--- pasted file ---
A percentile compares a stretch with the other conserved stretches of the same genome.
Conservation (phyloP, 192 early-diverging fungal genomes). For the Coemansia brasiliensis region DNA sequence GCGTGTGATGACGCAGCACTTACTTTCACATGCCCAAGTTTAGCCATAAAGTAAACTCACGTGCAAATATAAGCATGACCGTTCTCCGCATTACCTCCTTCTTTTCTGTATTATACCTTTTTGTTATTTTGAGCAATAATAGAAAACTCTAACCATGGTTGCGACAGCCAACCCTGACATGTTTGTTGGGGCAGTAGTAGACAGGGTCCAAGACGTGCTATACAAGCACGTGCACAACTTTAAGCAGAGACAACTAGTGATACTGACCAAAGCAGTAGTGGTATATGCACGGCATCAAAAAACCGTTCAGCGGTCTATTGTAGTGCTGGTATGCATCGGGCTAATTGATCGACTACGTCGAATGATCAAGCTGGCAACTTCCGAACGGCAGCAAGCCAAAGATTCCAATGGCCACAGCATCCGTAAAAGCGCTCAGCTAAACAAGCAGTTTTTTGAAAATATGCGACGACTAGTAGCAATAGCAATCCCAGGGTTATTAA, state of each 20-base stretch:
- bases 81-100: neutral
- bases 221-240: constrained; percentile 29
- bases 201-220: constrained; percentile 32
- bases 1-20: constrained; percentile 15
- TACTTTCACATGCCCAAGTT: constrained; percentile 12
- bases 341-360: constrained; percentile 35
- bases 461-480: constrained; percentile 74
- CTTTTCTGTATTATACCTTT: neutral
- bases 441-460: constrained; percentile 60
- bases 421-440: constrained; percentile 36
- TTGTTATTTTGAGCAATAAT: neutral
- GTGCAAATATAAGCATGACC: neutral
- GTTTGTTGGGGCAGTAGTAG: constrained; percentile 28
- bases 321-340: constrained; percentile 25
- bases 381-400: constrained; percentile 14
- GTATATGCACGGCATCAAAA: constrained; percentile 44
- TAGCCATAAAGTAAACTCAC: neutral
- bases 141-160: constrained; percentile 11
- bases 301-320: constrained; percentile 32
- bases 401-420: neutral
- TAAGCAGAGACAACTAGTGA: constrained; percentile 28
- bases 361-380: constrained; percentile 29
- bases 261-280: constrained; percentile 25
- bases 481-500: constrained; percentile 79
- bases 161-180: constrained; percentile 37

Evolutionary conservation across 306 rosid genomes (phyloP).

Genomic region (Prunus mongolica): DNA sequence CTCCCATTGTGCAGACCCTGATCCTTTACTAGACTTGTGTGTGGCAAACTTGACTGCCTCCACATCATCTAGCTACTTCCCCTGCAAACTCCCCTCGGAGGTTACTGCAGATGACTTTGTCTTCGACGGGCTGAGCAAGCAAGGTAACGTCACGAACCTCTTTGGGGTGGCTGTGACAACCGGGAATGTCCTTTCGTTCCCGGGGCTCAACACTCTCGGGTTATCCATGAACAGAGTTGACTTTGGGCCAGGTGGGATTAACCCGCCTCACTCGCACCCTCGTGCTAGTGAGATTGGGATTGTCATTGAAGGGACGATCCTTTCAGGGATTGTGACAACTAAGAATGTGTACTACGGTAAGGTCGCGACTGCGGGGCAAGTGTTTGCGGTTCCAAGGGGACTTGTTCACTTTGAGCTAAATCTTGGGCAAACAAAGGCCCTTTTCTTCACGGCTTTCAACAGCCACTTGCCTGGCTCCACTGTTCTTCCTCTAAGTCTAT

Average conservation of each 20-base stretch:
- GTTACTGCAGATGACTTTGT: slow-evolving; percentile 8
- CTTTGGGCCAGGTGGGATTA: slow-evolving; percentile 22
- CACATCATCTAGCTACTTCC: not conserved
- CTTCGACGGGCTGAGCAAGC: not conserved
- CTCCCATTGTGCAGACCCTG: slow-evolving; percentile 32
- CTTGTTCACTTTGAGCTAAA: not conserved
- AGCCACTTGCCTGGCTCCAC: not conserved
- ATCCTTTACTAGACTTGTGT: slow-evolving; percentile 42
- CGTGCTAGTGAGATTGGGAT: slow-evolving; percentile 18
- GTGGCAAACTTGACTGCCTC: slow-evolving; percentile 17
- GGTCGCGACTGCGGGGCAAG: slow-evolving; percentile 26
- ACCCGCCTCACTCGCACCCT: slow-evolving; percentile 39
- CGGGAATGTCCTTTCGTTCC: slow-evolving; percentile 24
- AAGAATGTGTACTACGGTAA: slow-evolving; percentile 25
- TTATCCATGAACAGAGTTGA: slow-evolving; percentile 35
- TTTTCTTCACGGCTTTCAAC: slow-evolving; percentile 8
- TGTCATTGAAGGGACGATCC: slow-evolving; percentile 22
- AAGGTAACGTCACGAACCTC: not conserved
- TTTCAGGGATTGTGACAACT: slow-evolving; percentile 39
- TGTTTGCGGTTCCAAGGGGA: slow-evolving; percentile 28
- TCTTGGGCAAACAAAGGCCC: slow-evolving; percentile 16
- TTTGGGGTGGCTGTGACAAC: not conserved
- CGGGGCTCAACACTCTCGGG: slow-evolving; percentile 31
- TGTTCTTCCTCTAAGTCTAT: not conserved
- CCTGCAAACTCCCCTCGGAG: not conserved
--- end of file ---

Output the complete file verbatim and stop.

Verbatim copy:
A percentile compares a stretch with the other conserved stretches of the same genome.
Conservation (phyloP, 192 early-diverging fungal genomes). For the Coemansia brasiliensis region DNA sequence GCGTGTGATGACGCAGCACTTACTTTCACATGCCCAAGTTTAGCCATAAAGTAAACTCACGTGCAAATATAAGCATGACCGTTCTCCGCATTACCTCCTTCTTTTCTGTATTATACCTTTTTGTTATTTTGAGCAATAATAGAAAACTCTAACCATGGTTGCGACAGCCAACCCTGACATGTTTGTTGGGGCAGTAGTAGACAGGGTCCAAGACGTGCTATACAAGCACGTGCACAACTTTAAGCAGAGACAACTAGTGATACTGACCAAAGCAGTAGTGGTATATGCACGGCATCAAAAAACCGTTCAGCGGTCTATTGTAGTGCTGGTATGCATCGGGCTAATTGATCGACTACGTCGAATGATCAAGCTGGCAACTTCCGAACGGCAGCAAGCCAAAGATTCCAATGGCCACAGCATCCGTAAAAGCGCTCAGCTAAACAAGCAGTTTTTTGAAAATATGCGACGACTAGTAGCAATAGCAATCCCAGGGTTATTAA, state of each 20-base stretch:
- bases 81-100: neutral
- bases 221-240: constrained; percentile 29
- bases 201-220: constrained; percentile 32
- bases 1-20: constrained; percentile 15
- TACTTTCACATGCCCAAGTT: constrained; percentile 12
- bases 341-360: constrained; percentile 35
- bases 461-480: constrained; percentile 74
- CTTTTCTGTATTATACCTTT: neutral
- bases 441-460: constrained; percentile 60
- bases 421-440: constrained; percentile 36
- TTGTTATTTTGAGCAATAAT: neutral
- GTGCAAATATAAGCATGACC: neutral
- GTTTGTTGGGGCAGTAGTAG: constrained; percentile 28
- bases 321-340: constrained; percentile 25
- bases 381-400: constrained; percentile 14
- GTATATGCACGGCATCAAAA: constrained; percentile 44
- TAGCCATAAAGTAAACTCAC: neutral
- bases 141-160: constrained; percentile 11
- bases 301-320: constrained; percentile 32
- bases 401-420: neutral
- TAAGCAGAGACAACTAGTGA: constrained; percentile 28
- bases 361-380: constrained; percentile 29
- bases 261-280: constrained; percentile 25
- bases 481-500: constrained; percentile 79
- bases 161-180: constrained; percentile 37

Evolutionary conservation across 306 rosid genomes (phyloP).

Genomic region (Prunus mongolica): DNA sequence CTCCCATTGTGCAGACCCTGATCCTTTACTAGACTTGTGTGTGGCAAACTTGACTGCCTCCACATCATCTAGCTACTTCCCCTGCAAACTCCCCTCGGAGGTTACTGCAGATGACTTTGTCTTCGACGGGCTGAGCAAGCAAGGTAACGTCACGAACCTCTTTGGGGTGGCTGTGACAACCGGGAATGTCCTTTCGTTCCCGGGGCTCAACACTCTCGGGTTATCCATGAACAGAGTTGACTTTGGGCCAGGTGGGATTAACCCGCCTCACTCGCACCCTCGTGCTAGTGAGATTGGGATTGTCATTGAAGGGACGATCCTTTCAGGGATTGTGACAACTAAGAATGTGTACTACGGTAAGGTCGCGACTGCGGGGCAAGTGTTTGCGGTTCCAAGGGGACTTGTTCACTTTGAGCTAAATCTTGGGCAAACAAAGGCCCTTTTCTTCACGGCTTTCAACAGCCACTTGCCTGGCTCCACTGTTCTTCCTCTAAGTCTAT

Average conservation of each 20-base stretch:
- GTTACTGCAGATGACTTTGT: slow-evolving; percentile 8
- CTTTGGGCCAGGTGGGATTA: slow-evolving; percentile 22
- CACATCATCTAGCTACTTCC: not conserved
- CTTCGACGGGCTGAGCAAGC: not conserved
- CTCCCATTGTGCAGACCCTG: slow-evolving; percentile 32
- CTTGTTCACTTTGAGCTAAA: not conserved
- AGCCACTTGCCTGGCTCCAC: not conserved
- ATCCTTTACTAGACTTGTGT: slow-evolving; percentile 42
- CGTGCTAGTGAGATTGGGAT: slow-evolving; percentile 18
- GTGGCAAACTTGACTGCCTC: slow-evolving; percentile 17
- GGTCGCGACTGCGGGGCAAG: slow-evolving; percentile 26
- ACCCGCCTCACTCGCACCCT: slow-evolving; percentile 39
- CGGGAATGTCCTTTCGTTCC: slow-evolving; percentile 24
- AAGAATGTGTACTACGGTAA: slow-evolving; percentile 25
- TTATCCATGAACAGAGTTGA: slow-evolving; percentile 35
- TTTTCTTCACGGCTTTCAAC: slow-evolving; percentile 8
- TGTCATTGAAGGGACGATCC: slow-evolving; percentile 22
- AAGGTAACGTCACGAACCTC: not conserved
- TTTCAGGGATTGTGACAACT: slow-evolving; percentile 39
- TGTTTGCGGTTCCAAGGGGA: slow-evolving; percentile 28
- TCTTGGGCAAACAAAGGCCC: slow-evolving; percentile 16
- TTTGGGGTGGCTGTGACAAC: not conserved
- CGGGGCTCAACACTCTCGGG: slow-evolving; percentile 31
- TGTTCTTCCTCTAAGTCTAT: not conserved
- CCTGCAAACTCCCCTCGGAG: not conserved